Settling In

We Did It!

Despite the apprehensions expressed in my previous post seven weeks ago, Eddie’s and my move to Williamstown has been successfully accomplished and I have finally recovered enough to resume blogging. I will pause now to allow your celebratory huzzahs to subside.

Any of you who pine for a play-by-play account of one family’s relocation to new quarters can pop over to the Facebook photo album I posted to satisfy those needs. Special thanks are due to Christine Girard at Steepleview Realty for tirelessly guiding Eddie and me through a year’s worth of house hunting, including several attempted purchases that ran aground.

Good News / Bad News

Both good news and bad news accompanied our project. The good news was that we were able almost immediately to find charming tenants to occupy the downstairs portion of the two-family North Adams house that Eddie and I have called home since 2004. Before we could finish enjoying our sighs of relief, however, the bad news arrived: our existing upstairs tenants, whom we very much like, told us that they would have to move out very soon due to family demands of their own.

So if any of you who’re reading this are currently apartment hunting in the North Adams area, let me know.

Puck Has a Party

Earlier this year I was invited to join over 170 cartoonists from all over the world in creating an 88-page jam organized by the Italian humor magazine Puck. The result, called Puck Comic Party, came out this fall, and it’s uninhibited (and uncensored) storyline turned out to be as rude, crude, and thoroughly bonkers as you might expect, given what a crazy crew we cartoonists can be when let loose without adult supervision. While Puck‘s editors organized the project, they had no input at all on how we contributors chose to fill the three panels allotted to each of us. Hence, anarchy ran rampant.

I and other English-speaking cartoonists were allowed to submit our respective panels in our native tongue. We were then provided with Italian translations of our dialogue, which we were invited to re-letter for publication in our individual lettering styles (see below).

So one might think, looking at my panels, that I can speak Italian. One would be wrong.

They’re Talking About Me in Germany
(and Damned If I Can Tell What They’re Saying)

This fall’s release by Cross Cult of its new German edition of Stuck Rubber Baby (as translated by Andreas Knigge, who also contributed commentary) has generated a gratifying flurry of attention over in Germany. This attention has taken the form reviews, commentary, and interviews in both written and, via podcasts and radio broadcasts, spoken form.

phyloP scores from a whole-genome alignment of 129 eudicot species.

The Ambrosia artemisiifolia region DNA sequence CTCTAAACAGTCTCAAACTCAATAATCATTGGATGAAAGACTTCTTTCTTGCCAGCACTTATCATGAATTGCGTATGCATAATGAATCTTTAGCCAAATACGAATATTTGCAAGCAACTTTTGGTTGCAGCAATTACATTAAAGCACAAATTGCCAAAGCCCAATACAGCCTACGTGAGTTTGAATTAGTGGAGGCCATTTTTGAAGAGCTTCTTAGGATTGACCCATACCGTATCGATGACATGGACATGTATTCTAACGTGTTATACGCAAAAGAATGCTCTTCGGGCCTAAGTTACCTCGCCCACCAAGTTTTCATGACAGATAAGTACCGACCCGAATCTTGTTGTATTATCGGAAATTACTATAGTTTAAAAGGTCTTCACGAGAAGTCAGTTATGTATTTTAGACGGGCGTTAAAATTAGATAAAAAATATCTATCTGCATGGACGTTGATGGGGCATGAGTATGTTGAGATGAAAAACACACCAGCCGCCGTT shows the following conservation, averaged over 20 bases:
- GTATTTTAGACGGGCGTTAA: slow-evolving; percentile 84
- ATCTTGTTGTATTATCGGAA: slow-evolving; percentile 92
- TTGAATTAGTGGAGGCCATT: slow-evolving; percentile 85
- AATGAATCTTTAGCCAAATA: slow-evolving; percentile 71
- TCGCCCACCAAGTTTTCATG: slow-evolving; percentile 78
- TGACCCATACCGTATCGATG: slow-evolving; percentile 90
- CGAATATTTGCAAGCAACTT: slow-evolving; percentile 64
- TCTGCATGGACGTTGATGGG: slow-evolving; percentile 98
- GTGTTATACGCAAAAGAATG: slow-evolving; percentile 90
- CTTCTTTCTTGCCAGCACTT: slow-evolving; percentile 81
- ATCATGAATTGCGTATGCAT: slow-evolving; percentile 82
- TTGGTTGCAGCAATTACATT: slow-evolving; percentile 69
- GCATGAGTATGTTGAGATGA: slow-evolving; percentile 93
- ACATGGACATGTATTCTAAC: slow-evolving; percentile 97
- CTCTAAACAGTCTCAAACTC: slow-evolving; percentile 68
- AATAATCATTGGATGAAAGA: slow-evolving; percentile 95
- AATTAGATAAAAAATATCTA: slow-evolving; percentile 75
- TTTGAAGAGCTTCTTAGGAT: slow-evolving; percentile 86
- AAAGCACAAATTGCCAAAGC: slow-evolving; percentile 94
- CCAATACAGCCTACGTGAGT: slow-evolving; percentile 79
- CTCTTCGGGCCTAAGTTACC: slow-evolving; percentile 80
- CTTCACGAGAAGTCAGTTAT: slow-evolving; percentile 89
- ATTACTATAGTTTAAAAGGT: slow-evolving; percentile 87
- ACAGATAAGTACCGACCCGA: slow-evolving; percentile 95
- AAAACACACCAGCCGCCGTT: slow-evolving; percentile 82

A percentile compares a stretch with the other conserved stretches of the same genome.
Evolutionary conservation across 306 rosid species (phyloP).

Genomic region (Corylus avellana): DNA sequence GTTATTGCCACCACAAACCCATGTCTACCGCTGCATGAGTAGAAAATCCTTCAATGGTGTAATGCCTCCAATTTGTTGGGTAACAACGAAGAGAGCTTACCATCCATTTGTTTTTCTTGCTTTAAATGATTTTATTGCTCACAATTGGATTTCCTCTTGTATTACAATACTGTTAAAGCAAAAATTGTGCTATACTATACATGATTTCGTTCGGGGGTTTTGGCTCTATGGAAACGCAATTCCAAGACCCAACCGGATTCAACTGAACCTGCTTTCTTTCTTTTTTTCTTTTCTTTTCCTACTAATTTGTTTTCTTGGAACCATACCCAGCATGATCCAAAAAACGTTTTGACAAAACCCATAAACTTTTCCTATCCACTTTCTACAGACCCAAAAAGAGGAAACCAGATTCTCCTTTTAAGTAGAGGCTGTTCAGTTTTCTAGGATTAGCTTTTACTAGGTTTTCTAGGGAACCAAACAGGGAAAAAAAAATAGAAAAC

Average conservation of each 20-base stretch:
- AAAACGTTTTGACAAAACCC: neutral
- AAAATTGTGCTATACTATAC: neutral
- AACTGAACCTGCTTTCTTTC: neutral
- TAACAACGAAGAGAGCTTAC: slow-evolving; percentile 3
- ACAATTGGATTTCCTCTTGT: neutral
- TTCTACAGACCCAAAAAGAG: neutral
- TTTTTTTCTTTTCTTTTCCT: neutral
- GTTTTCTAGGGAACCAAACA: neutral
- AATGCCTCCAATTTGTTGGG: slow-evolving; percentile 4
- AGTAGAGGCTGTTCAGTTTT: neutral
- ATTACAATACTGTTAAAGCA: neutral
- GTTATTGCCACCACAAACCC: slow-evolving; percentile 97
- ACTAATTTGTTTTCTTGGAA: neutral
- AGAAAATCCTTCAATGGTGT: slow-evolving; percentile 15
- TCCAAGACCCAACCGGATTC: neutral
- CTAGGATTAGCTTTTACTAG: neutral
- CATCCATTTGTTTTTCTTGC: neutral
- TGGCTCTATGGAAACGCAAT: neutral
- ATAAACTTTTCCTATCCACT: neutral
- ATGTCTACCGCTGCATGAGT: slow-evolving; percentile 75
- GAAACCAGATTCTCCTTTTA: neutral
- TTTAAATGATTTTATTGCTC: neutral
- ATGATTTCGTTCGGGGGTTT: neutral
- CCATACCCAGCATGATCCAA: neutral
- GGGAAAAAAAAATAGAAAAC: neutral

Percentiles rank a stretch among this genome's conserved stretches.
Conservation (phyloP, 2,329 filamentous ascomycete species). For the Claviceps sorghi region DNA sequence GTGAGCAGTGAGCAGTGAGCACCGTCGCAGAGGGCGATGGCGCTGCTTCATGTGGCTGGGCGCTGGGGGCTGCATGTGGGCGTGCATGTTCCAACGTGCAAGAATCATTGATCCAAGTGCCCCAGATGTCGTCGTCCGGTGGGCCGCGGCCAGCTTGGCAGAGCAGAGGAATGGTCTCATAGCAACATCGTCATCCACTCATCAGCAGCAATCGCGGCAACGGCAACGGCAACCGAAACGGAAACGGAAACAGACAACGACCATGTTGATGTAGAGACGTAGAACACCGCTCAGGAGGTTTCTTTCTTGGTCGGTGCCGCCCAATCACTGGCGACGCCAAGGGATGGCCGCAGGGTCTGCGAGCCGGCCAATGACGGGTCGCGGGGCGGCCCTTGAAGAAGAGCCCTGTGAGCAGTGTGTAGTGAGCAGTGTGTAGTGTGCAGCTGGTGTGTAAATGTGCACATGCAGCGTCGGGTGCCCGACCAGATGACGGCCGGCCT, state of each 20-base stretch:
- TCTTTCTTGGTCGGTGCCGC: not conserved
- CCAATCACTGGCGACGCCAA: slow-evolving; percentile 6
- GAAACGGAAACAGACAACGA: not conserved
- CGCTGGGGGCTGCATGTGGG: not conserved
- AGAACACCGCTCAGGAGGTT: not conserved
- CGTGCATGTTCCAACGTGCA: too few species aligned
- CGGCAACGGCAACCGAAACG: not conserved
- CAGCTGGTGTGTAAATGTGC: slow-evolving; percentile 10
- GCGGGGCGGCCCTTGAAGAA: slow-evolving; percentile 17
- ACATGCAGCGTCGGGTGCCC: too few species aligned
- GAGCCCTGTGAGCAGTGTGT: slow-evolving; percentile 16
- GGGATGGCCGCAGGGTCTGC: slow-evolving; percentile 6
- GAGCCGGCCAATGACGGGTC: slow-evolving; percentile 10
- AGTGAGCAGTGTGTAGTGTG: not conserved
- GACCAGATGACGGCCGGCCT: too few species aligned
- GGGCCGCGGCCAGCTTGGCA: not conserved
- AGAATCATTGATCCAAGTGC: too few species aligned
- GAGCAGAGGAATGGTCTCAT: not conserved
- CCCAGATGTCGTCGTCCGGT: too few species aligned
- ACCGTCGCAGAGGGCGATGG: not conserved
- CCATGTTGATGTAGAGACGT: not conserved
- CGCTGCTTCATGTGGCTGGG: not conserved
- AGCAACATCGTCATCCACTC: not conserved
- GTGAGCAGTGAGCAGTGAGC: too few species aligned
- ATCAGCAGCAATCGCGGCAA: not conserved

Folks listening to interviews falling in the last category won’t be rewarded with too big a dose of my mellifluous southern intonations, I should add. The small snippets culled from my comments in those interviews are swiftly overridden by the voices of the broadcasters’ respective translators, but they do serve as evidence that my interviewers and I really did pick up our phones and engage in conversations.

Those phrases of mine that do reach German ears will do so with admirable clarity, I pleased to say, thanks to the professional assistance provided by my friend Jason Brown of BMA Audio in nearby Monterey (about whom I have blogged before). Thanks, Jason.

Below: Yours truly speaking to interviewer Christian Möller through Jason’s high-end microphones.

It’s been interesting to discover how closely the Occupy Wall Street movement is being followed by politically minded people in Germany. This has prompted several of my interviews to solicit my thoughts about OWS in addition to reflections about Stuck Rubber Baby. My book’s portrayal of 1960s civil rights activism apparently tempts some to think I’m likely to have useful insights about the invigorating grassroots protests that are erupting around the world today.

I’m not sure whether such interest in my commentary is well placed, I have to admit. But whatever objective value my observations may have, I do enjoy airing my feelings for public consumption — even if that public is an ocean away — about the present-day ferment, since I get far fewer opportunities to dispense my wisdom concerning current events than I do to talk about my graphic novel. SRB has been out for sixteen years now, after all, which means I’ve clocked in a lot of hours already saying my piece about it.

P.S.: Outlets are sparse for my topical cartoons these days. But last month’s pepper-spraying of peaceful demonstrators by campus cops at the University of California in Davis did get my blood boiling, as evidenced by the cartoon below, which I felt impelled to get out of my system even if my studio was still knee-deep in unpacked boxes at the time.

Hey, here’s stuff of mine that you can buy!
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About Howard

I'm a cartoonist and writer, best known for my graphic novel, Stuck Rubber Baby, and my comic strip from the 1980s, Wendel.
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